Rainy Days and Mondays
So, it rained on Monday in New York. It rained on Monday in quite a few spots around the country according to my social media sources. My kids have never quite understood why the man who raised them on the music created by Kiss, Van Halen and Motley Crue, always piped down and turned up the volume when the Carpenters showed up on the radio. It was that voice. The late Karen Carpenter probably had the sweetest, most soothing voice I have ever heard. Know what? I've always reacted the same way should Glen Campbell's name show up on the car's screen. Just nice, relaxing music.
Trading volumes may have slowed a bit at the New York Stock Exchange on Monday. Volume may have ebbed ever so slightly uptown. Most days, my key take-away comes from not just volumes but the way volumes break down, as I try to identify the behavior at the kinds of shop that actually have the firepower to impact the aggregate flow of capital.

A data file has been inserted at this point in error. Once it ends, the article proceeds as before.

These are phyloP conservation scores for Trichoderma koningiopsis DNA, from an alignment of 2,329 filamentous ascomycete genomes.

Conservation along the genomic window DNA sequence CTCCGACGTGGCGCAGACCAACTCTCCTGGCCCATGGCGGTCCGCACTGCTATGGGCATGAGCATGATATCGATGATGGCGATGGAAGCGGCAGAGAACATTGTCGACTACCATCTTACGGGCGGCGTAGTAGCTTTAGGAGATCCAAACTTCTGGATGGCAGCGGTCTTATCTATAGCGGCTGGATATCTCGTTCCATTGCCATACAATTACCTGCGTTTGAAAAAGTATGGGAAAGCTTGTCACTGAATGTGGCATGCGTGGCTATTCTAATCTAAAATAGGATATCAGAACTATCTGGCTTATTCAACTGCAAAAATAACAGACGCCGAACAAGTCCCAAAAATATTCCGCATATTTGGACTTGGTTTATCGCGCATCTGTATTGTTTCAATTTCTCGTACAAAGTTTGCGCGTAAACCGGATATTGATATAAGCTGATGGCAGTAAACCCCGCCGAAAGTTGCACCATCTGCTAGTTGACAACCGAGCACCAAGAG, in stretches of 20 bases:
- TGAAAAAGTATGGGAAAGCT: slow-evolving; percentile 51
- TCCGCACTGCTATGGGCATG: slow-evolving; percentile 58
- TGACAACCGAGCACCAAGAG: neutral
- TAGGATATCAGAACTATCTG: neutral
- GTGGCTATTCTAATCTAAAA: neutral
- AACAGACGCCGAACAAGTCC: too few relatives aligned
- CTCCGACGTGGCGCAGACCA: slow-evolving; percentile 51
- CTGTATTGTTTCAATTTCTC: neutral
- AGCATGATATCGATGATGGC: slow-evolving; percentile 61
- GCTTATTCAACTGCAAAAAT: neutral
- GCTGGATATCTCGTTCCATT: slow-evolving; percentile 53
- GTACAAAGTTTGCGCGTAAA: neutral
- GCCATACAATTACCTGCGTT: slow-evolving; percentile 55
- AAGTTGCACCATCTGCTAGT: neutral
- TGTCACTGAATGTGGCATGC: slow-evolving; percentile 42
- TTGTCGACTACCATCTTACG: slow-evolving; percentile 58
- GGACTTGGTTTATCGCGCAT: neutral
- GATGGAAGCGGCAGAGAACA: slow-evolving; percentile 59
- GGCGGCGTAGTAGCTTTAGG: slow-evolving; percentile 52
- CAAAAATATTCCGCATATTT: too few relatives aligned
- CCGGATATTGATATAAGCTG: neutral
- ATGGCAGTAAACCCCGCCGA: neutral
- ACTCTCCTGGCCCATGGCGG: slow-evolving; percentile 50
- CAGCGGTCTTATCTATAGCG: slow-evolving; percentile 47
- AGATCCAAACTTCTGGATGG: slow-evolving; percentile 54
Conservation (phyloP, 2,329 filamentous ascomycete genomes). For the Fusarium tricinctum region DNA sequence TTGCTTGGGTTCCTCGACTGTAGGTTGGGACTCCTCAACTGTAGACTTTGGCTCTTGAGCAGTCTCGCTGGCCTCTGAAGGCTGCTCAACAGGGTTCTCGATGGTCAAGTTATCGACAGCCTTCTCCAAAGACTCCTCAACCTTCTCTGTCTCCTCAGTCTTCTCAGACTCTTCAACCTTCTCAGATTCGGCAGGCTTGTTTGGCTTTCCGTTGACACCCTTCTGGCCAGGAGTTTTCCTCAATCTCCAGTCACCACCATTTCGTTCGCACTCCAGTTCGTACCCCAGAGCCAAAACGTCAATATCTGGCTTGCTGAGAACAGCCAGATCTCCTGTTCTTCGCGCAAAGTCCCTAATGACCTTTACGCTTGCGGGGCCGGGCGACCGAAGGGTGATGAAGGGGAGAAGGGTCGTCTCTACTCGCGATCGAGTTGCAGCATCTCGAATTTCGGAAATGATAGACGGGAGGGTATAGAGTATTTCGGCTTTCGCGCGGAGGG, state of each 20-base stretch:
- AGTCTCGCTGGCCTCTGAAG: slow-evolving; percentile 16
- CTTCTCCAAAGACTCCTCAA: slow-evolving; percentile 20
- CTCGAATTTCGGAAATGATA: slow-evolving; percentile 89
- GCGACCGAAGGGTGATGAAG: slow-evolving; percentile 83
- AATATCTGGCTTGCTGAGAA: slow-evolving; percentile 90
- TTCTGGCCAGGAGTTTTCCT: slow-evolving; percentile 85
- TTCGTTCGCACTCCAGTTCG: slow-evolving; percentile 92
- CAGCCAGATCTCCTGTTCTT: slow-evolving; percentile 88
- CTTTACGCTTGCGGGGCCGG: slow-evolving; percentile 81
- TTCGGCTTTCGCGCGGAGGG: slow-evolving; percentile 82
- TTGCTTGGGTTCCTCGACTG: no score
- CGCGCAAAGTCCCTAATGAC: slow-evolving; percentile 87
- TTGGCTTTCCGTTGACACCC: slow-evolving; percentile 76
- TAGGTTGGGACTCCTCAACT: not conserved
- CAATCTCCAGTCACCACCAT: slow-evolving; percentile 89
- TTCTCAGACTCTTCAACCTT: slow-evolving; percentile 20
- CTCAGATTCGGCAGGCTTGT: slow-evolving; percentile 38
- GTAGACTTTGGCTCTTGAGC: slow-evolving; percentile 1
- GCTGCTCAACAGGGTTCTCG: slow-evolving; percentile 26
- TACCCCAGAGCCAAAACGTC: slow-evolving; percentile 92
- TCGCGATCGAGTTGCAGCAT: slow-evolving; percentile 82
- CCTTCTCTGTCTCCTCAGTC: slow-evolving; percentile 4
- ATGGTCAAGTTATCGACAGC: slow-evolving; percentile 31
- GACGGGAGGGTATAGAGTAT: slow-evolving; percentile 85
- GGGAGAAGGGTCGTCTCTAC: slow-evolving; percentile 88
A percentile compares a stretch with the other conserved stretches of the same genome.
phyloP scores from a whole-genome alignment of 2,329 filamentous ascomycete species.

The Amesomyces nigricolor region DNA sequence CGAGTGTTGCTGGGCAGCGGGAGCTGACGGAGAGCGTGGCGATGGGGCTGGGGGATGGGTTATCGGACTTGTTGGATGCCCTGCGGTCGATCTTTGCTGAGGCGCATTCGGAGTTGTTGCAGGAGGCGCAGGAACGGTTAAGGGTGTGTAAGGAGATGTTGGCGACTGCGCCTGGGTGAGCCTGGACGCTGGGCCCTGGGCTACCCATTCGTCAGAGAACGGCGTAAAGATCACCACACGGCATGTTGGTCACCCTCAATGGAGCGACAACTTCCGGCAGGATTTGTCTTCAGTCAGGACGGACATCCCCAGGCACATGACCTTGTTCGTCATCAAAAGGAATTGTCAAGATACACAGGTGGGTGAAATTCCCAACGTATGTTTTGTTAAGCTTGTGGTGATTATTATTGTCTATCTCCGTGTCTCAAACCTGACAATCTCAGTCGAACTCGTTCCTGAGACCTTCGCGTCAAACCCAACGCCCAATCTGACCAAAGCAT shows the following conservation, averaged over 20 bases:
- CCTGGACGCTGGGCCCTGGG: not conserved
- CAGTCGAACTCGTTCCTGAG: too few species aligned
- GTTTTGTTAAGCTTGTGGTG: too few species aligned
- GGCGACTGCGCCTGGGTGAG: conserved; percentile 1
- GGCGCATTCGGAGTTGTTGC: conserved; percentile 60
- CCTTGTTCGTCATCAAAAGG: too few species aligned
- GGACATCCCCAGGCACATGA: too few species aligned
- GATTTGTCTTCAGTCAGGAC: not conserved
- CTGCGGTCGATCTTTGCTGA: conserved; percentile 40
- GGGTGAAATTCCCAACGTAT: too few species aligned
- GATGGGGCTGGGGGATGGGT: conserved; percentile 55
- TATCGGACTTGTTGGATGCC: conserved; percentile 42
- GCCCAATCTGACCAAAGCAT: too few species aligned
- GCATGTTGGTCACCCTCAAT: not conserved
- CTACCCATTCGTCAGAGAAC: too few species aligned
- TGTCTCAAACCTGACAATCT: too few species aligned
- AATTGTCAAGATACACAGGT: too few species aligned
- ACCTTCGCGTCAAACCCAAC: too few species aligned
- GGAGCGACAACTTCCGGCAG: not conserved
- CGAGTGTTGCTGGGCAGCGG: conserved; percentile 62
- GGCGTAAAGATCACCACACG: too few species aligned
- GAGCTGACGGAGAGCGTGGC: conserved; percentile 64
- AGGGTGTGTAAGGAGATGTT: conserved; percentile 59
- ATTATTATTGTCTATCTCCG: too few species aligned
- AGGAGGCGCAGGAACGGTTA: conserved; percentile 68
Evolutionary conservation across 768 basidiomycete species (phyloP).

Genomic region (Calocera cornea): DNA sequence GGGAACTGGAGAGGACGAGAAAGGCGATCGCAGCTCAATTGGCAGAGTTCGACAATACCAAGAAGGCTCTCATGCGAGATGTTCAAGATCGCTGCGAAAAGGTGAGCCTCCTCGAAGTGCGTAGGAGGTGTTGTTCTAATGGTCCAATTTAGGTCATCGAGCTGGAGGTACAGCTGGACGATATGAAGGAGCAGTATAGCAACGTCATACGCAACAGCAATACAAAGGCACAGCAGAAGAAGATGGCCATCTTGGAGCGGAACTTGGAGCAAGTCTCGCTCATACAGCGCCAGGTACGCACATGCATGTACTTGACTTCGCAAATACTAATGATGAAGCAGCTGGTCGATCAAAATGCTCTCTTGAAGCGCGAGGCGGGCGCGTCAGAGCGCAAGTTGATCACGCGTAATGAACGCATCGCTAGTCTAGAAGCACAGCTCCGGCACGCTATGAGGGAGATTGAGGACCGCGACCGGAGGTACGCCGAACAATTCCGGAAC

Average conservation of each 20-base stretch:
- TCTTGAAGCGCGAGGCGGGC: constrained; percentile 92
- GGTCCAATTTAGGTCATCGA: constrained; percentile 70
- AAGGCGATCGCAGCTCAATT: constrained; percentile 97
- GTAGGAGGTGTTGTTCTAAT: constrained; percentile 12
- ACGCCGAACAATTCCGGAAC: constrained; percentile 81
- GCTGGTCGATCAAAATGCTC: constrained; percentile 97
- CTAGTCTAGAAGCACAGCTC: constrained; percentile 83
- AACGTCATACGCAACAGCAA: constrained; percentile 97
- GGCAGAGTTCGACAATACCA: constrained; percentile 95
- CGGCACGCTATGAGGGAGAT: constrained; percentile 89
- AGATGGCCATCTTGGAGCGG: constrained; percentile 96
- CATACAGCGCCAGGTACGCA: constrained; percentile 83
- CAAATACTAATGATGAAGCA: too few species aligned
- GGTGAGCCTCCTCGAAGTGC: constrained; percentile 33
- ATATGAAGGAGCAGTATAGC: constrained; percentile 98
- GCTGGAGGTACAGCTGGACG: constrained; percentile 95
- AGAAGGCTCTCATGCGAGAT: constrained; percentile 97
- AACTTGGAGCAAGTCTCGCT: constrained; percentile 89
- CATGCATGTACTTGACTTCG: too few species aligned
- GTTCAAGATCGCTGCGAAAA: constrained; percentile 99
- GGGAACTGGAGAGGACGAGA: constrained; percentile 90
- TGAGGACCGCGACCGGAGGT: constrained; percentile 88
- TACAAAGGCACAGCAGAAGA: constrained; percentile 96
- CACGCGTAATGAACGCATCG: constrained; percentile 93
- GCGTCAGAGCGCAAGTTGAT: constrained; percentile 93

Trading volume, for those paying attention, had been winding down at the headline level, as investors have become less certain now that the large-cap equities have recovered a whole lot of lost ground and have done so at nearly incredible speed. Does that mean that large-cap equities slow down? It could.
However, I have repeatedly said over recent weeks that I see an uptrend in equities that remains technically unbroken, and I have affirmed this even after a couple of tough days here and there. I have no agenda here, gang. I just want to win, I want my nation to win and I want you to win. I have no other game.